Does the impact of socioeconomic (SES) on children’s test scores increase as children grow older?

The very first words of this new study by Marks & O’Connell, published in Intelligence are a very clear question:

Does the impact of socioeconomic (SES) on children’s test scores increase as children grow older?

This is such an important issue, as we often have learned that there is a Matthew effect in place, making the gap between poor and rich bigger. The widening of the gap is often a fact, but this new study examined the causes of this widening. And the answer might be different than you think.

The study summarized:

  • Data analysed for five domains for children of the NLSY79 mothers study.
  • SES effects increase for only some domains and not substantially.
  • No increase in SES effects when considering mother’s or children’s prior ability.
  • Effects of child’s prior ability on test scores increase substantially with age.
  • SES effects are small net of mother’s ability.

The conclusion thus reads:

The main conclusion from this study is that the increase in the SES effects on cognitive development and student achievement as children grow older observed in these data is spurious, confounded by parental and child’s abilities. Increases in SES effects with age for some domains disappear with the inclusion of mother’s ability and mother’s ability age interaction terms, or with analogous measures of prior ability. Net of mother’s and child’s abilities, SES effects on children’s test scores are small, so changes in its effects with age are unimportant.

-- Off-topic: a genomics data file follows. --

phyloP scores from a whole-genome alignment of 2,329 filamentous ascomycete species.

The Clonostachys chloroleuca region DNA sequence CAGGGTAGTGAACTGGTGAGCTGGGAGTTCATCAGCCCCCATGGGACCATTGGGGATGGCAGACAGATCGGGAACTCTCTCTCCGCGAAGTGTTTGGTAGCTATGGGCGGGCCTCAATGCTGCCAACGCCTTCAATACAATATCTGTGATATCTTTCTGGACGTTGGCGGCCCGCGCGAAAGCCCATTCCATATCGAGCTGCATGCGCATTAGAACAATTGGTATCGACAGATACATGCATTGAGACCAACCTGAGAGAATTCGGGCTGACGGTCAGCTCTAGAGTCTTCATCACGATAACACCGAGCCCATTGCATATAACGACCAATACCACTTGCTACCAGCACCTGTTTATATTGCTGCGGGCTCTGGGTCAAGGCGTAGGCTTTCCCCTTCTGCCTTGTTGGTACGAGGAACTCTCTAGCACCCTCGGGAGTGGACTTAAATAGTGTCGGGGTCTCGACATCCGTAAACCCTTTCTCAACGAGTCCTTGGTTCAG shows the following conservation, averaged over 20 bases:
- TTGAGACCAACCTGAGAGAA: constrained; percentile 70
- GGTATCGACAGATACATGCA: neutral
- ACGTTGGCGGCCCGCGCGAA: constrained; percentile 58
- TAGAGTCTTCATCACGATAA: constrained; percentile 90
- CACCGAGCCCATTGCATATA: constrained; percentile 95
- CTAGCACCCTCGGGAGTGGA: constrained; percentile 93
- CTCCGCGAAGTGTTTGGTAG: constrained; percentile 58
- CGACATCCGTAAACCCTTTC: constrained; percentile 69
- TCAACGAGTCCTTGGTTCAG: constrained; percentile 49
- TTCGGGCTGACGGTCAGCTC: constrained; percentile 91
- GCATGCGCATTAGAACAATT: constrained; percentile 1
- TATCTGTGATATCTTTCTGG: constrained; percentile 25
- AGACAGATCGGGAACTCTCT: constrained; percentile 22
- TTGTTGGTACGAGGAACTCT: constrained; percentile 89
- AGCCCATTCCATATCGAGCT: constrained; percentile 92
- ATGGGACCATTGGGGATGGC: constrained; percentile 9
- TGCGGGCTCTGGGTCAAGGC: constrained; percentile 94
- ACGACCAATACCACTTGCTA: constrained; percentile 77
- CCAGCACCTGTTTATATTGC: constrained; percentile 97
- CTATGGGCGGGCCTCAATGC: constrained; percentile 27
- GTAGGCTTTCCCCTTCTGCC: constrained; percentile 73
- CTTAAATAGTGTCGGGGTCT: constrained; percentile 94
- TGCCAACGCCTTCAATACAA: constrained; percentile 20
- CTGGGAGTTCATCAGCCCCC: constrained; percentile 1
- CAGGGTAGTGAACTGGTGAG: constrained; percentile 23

The main limitation of this study is the absence of a father’s ability. But the authors argue that this would probably mean even a lesser impact of SES. This does sound logical.

Bear in mind: this student doesn’t state that SES doesn’t play a role in the existence of differences, it only discusses the accumulation over time.

Abstract of the study:

Studies that investigate the effects of socioeconomic background (SES) on student achievement tend to find stronger SES effects with age, although there is much inconsistency between studies. There is also a large academic literature on cumulative advantage arguing that SES inequalities increase as children age, a type of Matthew Effect. This study analysing data from the children of NLSY79 mothers (N ≈ 9000, Obs ≈ 27,000) investigates the relationship of SES by children’s age for two cognitive domains (Peabody Picture Vocabulary test and digit span memory) and three achievement domains (reading comprehension, reading recognition and math). There are small increases in the SES-test score correlations for several domains, but there are more substantial increases in the test score correlations with mother’s ability and prior ability. Regression analyses found linear increases in SES effects for all domains except digit memory. However, when considering mother’s ability, the substantially reduced SES effects did not increase with children’s age. Much of the effects of SES on children’s domain scores are accounted for by mother’s ability. The effects of prior ability also increase with age and SES effects are small. Therefore, there is no evidence for cumulative socioeconomic advantage for these domains. Generally, increases in SES effects on children’s cognitive development and student achievement are likely to be spurious because of the importance of parents’ abilities and their transmission from parents to children.

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